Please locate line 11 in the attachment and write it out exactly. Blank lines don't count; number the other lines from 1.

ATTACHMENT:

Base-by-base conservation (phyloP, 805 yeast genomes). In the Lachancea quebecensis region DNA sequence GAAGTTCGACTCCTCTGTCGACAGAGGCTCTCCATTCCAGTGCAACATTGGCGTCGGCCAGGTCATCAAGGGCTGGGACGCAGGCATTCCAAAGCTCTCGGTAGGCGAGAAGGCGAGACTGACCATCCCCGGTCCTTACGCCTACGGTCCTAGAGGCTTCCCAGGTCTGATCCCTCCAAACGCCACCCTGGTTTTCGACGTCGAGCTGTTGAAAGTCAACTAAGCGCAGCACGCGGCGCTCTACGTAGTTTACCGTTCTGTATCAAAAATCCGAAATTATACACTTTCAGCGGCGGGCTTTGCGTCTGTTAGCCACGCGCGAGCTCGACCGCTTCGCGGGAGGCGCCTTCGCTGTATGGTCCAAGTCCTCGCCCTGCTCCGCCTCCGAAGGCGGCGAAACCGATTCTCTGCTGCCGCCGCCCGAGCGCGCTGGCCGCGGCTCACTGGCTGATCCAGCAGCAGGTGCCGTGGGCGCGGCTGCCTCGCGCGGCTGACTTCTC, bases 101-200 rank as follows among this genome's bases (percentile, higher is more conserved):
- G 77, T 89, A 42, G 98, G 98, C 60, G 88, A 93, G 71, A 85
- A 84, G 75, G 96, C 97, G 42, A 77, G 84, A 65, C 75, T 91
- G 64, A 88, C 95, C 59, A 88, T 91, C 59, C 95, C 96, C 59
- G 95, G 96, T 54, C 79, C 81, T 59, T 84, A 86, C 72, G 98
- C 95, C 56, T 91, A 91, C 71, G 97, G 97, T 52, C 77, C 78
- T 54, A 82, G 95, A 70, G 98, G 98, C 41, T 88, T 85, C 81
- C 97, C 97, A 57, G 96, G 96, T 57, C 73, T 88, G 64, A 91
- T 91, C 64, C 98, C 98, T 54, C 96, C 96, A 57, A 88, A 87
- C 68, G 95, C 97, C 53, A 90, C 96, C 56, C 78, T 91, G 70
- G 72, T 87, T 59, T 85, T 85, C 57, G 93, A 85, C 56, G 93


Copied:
- G 72, T 87, T 59, T 85, T 85, C 57, G 93, A 85, C 56, G 93